What is RYT?
RYT stands for Registered Yoga Teacher, and RYS is a Registered Yoga School. These distinctions are only provided by Yoga Alliance, the largest nonprofit association representing the yoga community and which sets national credibility standards for yoga teacher training.
RYT 200 refers to a teacher who has completed a 200-hour yoga teacher training that is registered with Yoga Alliance. RYT 500 means they've done 500 hours, and an "E" before the distinction, such as E-RYT 200, means they're an "experienced" RYT 200, having completed their 200 hours of training and having taught a minimum of two years after completing training.
RYT 200 is most students' starting point, and you can complete additional training to stack on top of your 200 hours if you choose. In other words, you don't have to do an RYT 500 program from the get-go if that number of hours is your ultimate goal; you can do a 200-hour program, then a 300-hour program (even from a different RYS) later if you wish.
The distinction means you can walk into pretty much any gym or yoga studio where you want to teach, and they know immediately that you've met national standards and followed a comprehensive course of study.
Many gyms and studios require their yoga teachers to be an RYT, but it's not always a requirement. So why should you complete your yoga teacher training through an RYS?
Curriculum of RYT 200
Yoga Alliance has set a pre-defined curriculum for Registered Yoga Schools so students receive a comprehensive education. There is flexibility within this structure, but schools must teach these five Educational Categories for RYT 200 training:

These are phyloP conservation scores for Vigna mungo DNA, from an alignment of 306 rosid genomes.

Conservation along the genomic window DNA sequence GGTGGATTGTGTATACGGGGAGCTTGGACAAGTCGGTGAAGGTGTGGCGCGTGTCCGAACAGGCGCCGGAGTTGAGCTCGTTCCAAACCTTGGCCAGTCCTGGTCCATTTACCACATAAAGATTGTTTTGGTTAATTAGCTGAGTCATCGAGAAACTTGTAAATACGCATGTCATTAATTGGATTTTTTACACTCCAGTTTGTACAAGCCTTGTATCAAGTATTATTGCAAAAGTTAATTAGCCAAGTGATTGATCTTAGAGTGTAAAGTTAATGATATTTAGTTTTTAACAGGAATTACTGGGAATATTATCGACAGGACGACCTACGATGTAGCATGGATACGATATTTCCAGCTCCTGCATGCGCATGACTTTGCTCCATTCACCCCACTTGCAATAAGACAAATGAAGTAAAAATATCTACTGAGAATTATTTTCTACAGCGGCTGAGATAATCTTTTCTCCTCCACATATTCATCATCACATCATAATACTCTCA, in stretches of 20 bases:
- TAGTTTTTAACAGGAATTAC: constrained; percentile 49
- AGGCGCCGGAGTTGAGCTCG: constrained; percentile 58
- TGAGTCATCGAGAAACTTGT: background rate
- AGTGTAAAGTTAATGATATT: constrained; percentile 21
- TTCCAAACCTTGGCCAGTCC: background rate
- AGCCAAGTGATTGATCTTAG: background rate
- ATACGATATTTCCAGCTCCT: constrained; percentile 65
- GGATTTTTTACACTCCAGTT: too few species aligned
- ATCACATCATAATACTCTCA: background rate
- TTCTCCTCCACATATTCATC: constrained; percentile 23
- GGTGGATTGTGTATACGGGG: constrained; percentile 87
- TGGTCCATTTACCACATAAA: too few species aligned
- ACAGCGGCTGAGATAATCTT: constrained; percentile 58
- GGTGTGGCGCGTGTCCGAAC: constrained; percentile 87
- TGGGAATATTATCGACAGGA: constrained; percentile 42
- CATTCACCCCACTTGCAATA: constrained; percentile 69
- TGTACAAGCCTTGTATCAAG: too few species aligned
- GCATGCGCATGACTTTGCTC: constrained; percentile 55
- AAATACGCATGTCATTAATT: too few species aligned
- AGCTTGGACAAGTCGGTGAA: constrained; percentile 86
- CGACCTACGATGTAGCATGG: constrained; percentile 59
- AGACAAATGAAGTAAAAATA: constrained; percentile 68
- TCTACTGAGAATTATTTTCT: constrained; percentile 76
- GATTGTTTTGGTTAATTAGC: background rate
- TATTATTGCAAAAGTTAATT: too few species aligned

- Techniques, Training and Practice (100 hours)
- Yoga Philosophy/Ethics/Lifestyle (30 hours)
- Teaching Methodology (25 hours)
- Anatomy & Physiology (20 hours)
- Practicum (10 hours)
That totals to 185 hours, and schools have some wiggle room with those remaining 15 hours, to be allocated at their discretion based on their training’s focus. Some schools may be more philosophy-based, strength training-based, or focused on a particular yogic style (e.g., Ashtanga, hatha, kundalini, etc.).
That's why it's important when you're researching different training programs to read their curriculum online and find a program that fits your goals and style. Not all RYT programs are the same.
Benefits of RYT
Once you complete a 200-hour teacher training program from an RYS, you are eligible to register for your 200-hour certification through Yoga Alliance. Your membership with Yoga Alliance allows you access to a number of benefits to support your work and daily life, including discounts, workshops, and scholarships.
Is RYT for me?
If you know that the place you want to teach after yoga teacher training requires RYT, then you need to complete training through an RYS. If you don't know where you want to teach, it would still be wise to complete training through an RYS. That way, even if you end up teaching at a location that doesn't require RYT, you've still received a well-rounded curriculum and you can still teach at an RYT-required location later.
Non-RYT training limits your options for where you can teach. On the other hand, RYT training allows you to teach anywhere, even if they don't require it. Plus, you don't have to register with Yoga Alliance once you've completed your RYT 200, so there's no additional cost or risk to completing training through an RYS.